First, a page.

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Spokane

Jim Kershner’s This Day in History

Sun., May 16, 2010

» On the Web: spokesman.com/topics/local-history

From our archives, 100 years ago

A reluctant “sweetheart” foiled a murder attempt by a love-struck “maniac” by agreeing – desperately – to marry him.

The man took her for a buggy ride in the country. Then he stopped, stood over her with a gun and “announced, with the grandeur of a madman, that she had seen her loved ones for the last time.”

She screamed and pleaded. Only when she agreed to marry him did he put the gun away and take her back to town.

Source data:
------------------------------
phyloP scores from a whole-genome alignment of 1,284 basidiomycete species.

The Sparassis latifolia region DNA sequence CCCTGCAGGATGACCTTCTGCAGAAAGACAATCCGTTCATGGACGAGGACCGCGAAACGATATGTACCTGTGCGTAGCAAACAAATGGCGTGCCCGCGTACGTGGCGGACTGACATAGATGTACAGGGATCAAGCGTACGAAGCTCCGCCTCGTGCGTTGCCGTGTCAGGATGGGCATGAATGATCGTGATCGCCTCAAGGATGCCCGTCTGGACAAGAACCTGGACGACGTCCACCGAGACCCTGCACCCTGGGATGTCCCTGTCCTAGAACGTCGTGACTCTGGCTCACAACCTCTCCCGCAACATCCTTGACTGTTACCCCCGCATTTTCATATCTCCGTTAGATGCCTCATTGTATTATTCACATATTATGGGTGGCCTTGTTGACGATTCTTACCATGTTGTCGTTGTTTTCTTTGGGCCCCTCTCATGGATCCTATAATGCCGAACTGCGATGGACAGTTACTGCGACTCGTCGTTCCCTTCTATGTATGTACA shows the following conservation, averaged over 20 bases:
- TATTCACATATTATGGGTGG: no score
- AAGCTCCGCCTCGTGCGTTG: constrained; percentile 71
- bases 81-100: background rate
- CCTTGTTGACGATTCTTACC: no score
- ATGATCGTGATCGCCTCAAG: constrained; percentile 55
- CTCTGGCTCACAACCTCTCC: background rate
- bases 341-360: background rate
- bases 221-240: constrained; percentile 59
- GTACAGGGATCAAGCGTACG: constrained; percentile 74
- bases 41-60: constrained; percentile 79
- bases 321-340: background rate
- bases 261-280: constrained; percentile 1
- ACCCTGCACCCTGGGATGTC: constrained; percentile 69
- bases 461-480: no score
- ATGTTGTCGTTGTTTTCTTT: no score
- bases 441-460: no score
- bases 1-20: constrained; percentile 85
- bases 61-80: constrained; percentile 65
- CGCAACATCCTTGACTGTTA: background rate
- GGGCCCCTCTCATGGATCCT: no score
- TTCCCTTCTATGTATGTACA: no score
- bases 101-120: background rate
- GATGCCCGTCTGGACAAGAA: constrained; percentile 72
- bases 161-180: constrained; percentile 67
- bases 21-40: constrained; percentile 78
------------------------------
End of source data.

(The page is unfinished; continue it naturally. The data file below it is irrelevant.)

The woman later said she didn’t want to prosecute the man because he was “crazy.”

From the entertainment file: Spokane Mayor N.S. Pratt was taking a stern look at the “Fun Theater” (aka the Unique Theater) on charges that its 10-cent burlesque shows were immoral.

Police had information that the theater was staging “indecent songs and stunts.”

From the census file: Census enumerators were worried that the state’s Indian population was plummeting. One census agent said he found cases of families in which only one child survived out of eight births.

Also on this date

(From the Associated Press)

1866: Congress authorized minting of the first five-cent piece. … 1929: The first Academy Awards were presented.



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